Security is a key concern for Hungary and its people, President Katalin Novák said after talks with NATO chief Jens Stoltenberg in Brussels on Wednesday.
Hungarian NATO Membership Offers Security in The Region
Hungary’s NATO membership ensures security ‘both for the country and its region’, Novák told reporters, stressing that ‘peace and stability are of paramount importance for Hungary’.
Hungary contributes to NATO’s missions and will soon meet its commitment to raising its defence spending to two percent of GDP, Novák reiterated. The presence of Hungarian troops in the Western Balkans also contributes to peace and stability in the region, she added.
Novák went on to state that Hungary supports Ukraine’s right to self-defence and would continue to provide humanitarian aid to the embattled country. The Hungarian government condemns Russia’s aggression against a sovereign Ukraine, she declared, and declared: ‘The most important task is to find ways to peace.’
Novák also ruled out the possibility of any ties between Hungary and Russia ‘which could undermine ties with its allies and commitments within NATO as well as in the European Union’.
Concerning the Middle East, Novák said Hungary deeply sympathizes with Israel and condemns the ‘brutal attack’ it had suffered. The conflict, she said, focused international attention on the importance of stability in the region. Answering a question about Sweden’s NATO accession, Novák said it would ‘contribute to reinforcing NATO and increasing common security’.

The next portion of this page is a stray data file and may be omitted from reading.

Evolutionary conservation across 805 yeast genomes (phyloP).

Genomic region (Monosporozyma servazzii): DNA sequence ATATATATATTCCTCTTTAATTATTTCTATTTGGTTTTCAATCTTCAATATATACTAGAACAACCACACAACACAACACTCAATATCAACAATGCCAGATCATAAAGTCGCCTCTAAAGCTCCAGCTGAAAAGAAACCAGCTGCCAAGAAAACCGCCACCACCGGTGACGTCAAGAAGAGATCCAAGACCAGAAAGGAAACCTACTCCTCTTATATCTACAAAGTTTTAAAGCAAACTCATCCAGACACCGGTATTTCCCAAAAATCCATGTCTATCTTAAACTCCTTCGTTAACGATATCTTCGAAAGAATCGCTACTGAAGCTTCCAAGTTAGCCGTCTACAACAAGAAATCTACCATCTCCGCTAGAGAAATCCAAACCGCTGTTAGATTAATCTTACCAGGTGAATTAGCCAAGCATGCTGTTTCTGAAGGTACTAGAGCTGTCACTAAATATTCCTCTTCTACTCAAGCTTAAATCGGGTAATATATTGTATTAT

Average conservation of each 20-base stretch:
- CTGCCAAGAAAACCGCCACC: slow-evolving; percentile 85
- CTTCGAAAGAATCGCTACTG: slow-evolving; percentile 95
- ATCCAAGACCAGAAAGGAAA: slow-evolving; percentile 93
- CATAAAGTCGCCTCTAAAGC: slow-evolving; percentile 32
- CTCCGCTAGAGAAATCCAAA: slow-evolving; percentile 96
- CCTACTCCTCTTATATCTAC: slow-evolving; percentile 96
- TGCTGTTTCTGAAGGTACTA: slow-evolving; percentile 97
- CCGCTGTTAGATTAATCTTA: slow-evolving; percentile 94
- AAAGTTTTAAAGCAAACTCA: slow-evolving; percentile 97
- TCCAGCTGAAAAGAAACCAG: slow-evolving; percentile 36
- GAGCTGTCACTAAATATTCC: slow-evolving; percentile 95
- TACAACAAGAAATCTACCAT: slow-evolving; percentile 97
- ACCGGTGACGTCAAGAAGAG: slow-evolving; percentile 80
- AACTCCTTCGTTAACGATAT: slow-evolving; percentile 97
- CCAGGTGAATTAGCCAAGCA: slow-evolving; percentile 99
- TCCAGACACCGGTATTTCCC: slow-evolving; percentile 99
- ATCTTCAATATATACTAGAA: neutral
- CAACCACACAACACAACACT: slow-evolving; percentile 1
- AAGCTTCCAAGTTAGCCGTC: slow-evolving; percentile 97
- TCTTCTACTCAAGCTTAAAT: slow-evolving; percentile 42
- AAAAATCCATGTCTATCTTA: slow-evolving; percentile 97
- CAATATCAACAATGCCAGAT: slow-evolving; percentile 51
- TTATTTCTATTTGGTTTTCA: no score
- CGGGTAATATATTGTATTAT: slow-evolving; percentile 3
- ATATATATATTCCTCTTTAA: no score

President Novák underscored the importance for Budapest of the Hungarian minority in Ukraine, saying it was ‘very important to honour minority rights especially when a country has ambitions to join our alliances’. Resolution of issues around the Hungarian community in Ukraine is ‘necessary for Hungary to maintain its supportive stance towards Ukraine’s fight’, she said.
Freedom Of Choice For Families Is Fundamental
Real freedom of choice for families is considered one of the most important fundamental principles in Hungary, she added later that day, after her meeting with Jens Stoltenberg.
Addressing an event on demographic issues organized by the Egmont Royal Institute for International Relations and the Liszt Institute, Novák said the Hungarian state strives to give families freedom of choice, noting the challenge of the fertility gap. She said everything possible needs to be done to close the gap and help couples have as many children as they want.
This, she added, should not mean interfering in people’s private lives.
Hungary spends six per cent of its GDP on family support, Novák highlighted, citing as examples the exemption from paying personal income tax of women with four or more children, preferential student loans and housing support offered to families with children. She also mentioned the broad crèche services, extended parental leave and the possibility of grandparents taking state-financed childcare leave.
Hungary’s family policies have allowed the fertility rate to rise by nearly 30 per cent, she reminded. Novák warned that Europe would be making a mistake if it did not focus enough on its falling birth rates, adding that Europe’s population was only rising because of immigration. Meanwhile, she said it was a flawed argument on young people’s part to say that one of the ways of fighting climate change was not having children. She remarked that there was no point in tackling climate change without a future generation, arguing that climate change and demographic challenges needed to be confronted simultaneously.
Sources: Hungarian Conservative/Sándor Palace/MTI